Along with the pansies, snapdragons and other cool-season flowers we enjoy during winter, another nice addition is ornamental types of kale and cabbage.
Ornamental kale and cabbage are becoming increasingly popular as fall bedding plants for Louisiana, says LSU AgCenter horticulturist Allen Owings. These plants have feathery leaves of robust colors that make them well-suited for landscape and container plantings.
“New hybrid varieties are more uniform, compact and colorful than the older, open-pollinated varieties,” Owings says, suggesting some to look for.
Peacock kale is available in white and red and has a striking appearance with deeply serrated and feathery leaves. Nagoya kale comes in white and red and has heavily crinkled leaves with vibrant colors.
Osaka cabbage, also referred to as the dynasty series, has semi-fringed leaves on a plant with a large, brightly colored center. Toyko cabbage is red, white or pink with smooth, waxy-edged leaves. The smaller Tokyo is frequently used in flower arrangements.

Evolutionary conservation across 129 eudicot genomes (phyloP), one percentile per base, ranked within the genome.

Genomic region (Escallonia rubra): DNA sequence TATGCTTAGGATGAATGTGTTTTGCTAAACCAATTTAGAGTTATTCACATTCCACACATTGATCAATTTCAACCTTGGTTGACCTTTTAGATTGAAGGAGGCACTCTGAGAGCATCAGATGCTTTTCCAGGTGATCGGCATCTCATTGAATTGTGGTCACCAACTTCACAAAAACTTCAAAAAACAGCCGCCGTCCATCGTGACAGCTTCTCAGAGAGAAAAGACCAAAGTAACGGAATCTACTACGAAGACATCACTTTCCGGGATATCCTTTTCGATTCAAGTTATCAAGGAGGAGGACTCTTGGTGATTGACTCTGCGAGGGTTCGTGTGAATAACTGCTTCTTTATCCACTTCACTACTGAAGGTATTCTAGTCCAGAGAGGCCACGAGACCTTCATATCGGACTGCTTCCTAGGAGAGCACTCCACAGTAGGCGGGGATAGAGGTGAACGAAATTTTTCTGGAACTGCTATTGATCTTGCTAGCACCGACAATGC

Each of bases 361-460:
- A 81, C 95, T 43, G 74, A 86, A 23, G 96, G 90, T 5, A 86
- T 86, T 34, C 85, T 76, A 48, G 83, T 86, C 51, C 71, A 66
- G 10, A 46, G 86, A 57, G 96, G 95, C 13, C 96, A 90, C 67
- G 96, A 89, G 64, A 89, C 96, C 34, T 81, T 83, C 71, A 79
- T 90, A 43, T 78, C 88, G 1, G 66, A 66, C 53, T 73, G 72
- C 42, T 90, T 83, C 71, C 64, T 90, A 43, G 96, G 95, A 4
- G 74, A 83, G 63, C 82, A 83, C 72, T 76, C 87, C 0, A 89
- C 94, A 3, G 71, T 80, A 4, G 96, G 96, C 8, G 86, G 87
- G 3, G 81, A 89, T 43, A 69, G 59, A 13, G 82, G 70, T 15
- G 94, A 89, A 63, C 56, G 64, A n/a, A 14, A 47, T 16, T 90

An edible kale, redbor, has been recognized as a Louisiana Super Plant. It has great cold tolerance for the coldest winters and will last longer into spring than other kale varieties. Another kale, glamour red, is an All-America Selection winner.
Taking care of ornamental cabbage and kale in the landscape is similar to that of garden varieties, Owings says. Growing them in containers, on the other hand, is more of a challenge.
For containers, Owings suggests a well-drained planting medium — such as one containing equal parts of peat moss, perlite and vermiculite — amended with an ounce of dolomitic lime per gallon, is good for pot culture.
Insect control is important to maintain the aesthetics of flowering kale and cabbage. Worms are the biggest concern. “Several insecticides are labeled for the control of insects on these plants,” Owings says. “Treat them when you begin to see insect activity, following label directions.”
Flowering kale and cabbage have several uses in the landscape. Try them as a background plant for a pansy or viola planting. Proper management will lead to success.
If you have gardening questions, please send them to GardenNews@agcenter.lsu.edu.